I Think I'm Outta Here

I Think I'm Outta Here

A Memoir of All My Families

Book - 1998
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Baker & Taylor
From his childhood in Depression-era New York to his salad days in Dublin to his rule of the roost as the bumptious Archie Bunker, the actor looks back on his life, including his son's tragic drug addiction and death

Blackwell North Amer
Growing up in Depression-era New York, Carroll O'Connor made his way armed with the quick wit, mischievous bent of mind, and engaging Irish charm that flow through these pages. From his rough-and-tumble days in the merchant marine during World War II - marked by big dreams, bar brawls, and bloody noses - he moved on to salad days in Dublin. There he received an education in literature and in life, found his true calling in the theatre, and married his wife, Nancy...a fifty-year success story that's still going strong.
O'Connor was soon invited to Hollywood, the scene of his greatest achievements. His unique perspective on the creation of All in the Family - and his certainty at the start that it was destined for ratings disaster - reveals television history in the making.
But Hollywood was also the source of O'Connor's most painful memory: the cocaine addiction and suicide of his son, Hugh. As a grieving father, O'Connor was forced to assume the most poignant and powerful role of his life, and he speaks honestly here about both his loss and his efforts to educate others about the horror of drug abuse.

Baker
& Taylor

From his childhood in Depression-era New York to his salad days in Dublin to his rule of the roost as the bumptious Archie Bunker, the actor looks back on his life, including his son's tragic drug addiction and death.

Simon and Schuster
It is the genius of actor Carroll O'Connor that millions of fans will forever confuse him with his most unforgettable creation, Archie Bunker. But O'Connor has lived the kind of rich, momentous life that Archie could never have imagined. Now, emrerging from gehind the actor's mask for the first time, O'Connor writes eloquently and intimately about his great triumphs and terrible tragedies?and a career that has been immortalized in television history.Growing up in Depression-era New York, Carrol O'Connor made his way armed with the quick wit, mischievous bent of mind, and engaging Irish charm that flow through these pages. From his rough and tumbel days in the merchant marine during World War ll?marked by big dreams, bar brawls, and bloody noses he moved on to salad days in Dublin. There he received an education in literature and in life, found his true calling in the theatre, and married his wife, Nancy...a fifty year success story that's still going strong.O'Connor was soon invitied to Hollywood, the scene of his greatest achievements. His unique persective on the creation of All in the Family ?and his certainty at the start that is was destined for ratings disaster?reveals television history in the making. And O'Connor vividly recalls scores of classic moments with Noman Lear, Rob Reiner and Jean Stapleton, as well a numberous other colleagues, including Howard Rollins (In the Heat of the Night), Clint Eastwood (Kelly's Heroes), and Richard Burton and Elizabeth Taylor (Cleopatra).But Hollywood was also the source of O'Connor's most painful memory: the cocaine addition and suicide of his son, Hugh. As a grieving father, O'Connor was forced to asssume the most poignant and powerful role of his life, and he speaks honestly here about both his loss and his efforts to educate others about the horror of drug abuse.Candid and insightful, spirited and funny, this is the story of all the families Carroll O'Connor has been able to call his own. And in a career graced with landmark achievements, I Think I'm Outta Here stands as on of the most moving and memorable of all.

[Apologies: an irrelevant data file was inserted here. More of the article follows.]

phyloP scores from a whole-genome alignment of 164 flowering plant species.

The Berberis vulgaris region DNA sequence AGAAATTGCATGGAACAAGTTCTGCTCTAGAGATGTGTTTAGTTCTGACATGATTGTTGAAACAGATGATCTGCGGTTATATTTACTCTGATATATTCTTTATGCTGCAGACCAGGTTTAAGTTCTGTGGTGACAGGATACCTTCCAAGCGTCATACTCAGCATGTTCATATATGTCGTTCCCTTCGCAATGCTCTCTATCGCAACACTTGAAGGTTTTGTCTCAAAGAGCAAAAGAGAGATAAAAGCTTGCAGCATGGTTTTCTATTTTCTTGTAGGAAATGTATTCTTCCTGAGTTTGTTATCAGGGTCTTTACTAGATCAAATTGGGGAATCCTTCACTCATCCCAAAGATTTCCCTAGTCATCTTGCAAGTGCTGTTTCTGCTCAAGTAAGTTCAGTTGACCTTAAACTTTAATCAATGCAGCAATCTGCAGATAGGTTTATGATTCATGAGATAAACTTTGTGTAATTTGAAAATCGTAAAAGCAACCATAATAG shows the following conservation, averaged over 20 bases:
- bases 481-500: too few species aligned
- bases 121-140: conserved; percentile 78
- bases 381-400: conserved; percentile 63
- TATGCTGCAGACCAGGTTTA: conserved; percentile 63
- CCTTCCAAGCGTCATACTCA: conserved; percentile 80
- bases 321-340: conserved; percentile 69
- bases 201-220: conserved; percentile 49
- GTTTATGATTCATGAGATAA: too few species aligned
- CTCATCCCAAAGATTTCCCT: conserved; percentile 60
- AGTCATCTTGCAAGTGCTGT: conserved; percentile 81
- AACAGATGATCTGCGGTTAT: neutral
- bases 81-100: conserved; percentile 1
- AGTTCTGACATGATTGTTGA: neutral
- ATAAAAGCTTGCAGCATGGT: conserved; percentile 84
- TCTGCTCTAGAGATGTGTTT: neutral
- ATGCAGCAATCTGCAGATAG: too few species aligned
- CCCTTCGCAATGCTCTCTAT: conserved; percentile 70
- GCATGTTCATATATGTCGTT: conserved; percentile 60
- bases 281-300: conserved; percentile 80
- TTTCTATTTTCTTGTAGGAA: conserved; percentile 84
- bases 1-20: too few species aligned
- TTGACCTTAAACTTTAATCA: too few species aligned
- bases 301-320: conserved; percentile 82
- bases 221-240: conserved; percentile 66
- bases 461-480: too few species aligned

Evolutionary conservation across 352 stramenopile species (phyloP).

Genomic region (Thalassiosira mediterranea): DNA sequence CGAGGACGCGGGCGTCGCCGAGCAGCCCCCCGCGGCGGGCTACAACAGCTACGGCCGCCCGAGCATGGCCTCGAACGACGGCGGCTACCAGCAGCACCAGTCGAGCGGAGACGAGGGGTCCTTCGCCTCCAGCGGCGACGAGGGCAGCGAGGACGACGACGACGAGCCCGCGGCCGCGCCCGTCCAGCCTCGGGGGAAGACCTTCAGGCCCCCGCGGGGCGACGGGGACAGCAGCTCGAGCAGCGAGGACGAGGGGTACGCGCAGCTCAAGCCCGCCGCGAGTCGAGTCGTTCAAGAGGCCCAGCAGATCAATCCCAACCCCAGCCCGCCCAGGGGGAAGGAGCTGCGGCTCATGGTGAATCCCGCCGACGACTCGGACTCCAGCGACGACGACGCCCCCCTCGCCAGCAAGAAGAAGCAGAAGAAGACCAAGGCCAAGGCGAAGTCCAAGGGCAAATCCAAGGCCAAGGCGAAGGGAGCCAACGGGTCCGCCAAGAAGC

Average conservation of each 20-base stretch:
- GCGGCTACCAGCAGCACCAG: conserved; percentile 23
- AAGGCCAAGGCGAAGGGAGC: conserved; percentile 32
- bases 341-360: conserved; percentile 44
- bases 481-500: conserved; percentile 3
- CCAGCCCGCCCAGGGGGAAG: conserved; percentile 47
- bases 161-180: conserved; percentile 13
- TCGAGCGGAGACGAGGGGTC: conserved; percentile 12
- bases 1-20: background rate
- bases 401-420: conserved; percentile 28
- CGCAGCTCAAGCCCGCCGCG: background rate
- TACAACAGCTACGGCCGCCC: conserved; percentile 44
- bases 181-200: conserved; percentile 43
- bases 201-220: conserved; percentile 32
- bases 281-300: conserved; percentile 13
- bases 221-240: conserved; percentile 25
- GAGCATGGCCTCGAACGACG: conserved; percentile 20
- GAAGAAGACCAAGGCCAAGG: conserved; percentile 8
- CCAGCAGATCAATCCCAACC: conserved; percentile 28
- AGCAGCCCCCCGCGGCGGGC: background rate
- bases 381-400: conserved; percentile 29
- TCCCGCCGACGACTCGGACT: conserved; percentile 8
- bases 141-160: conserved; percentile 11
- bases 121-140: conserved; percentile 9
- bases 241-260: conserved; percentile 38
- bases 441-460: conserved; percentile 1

Publisher: New York : Pocket Books, c1998.
ISBN: 9780671017583
0671017586
Branch Call Number: 920 O'CONNOR, C.
Characteristics: 277 p., [4] l. of plates : ill. ; 24 cm.
Alternative Title: I think I'm out of here.

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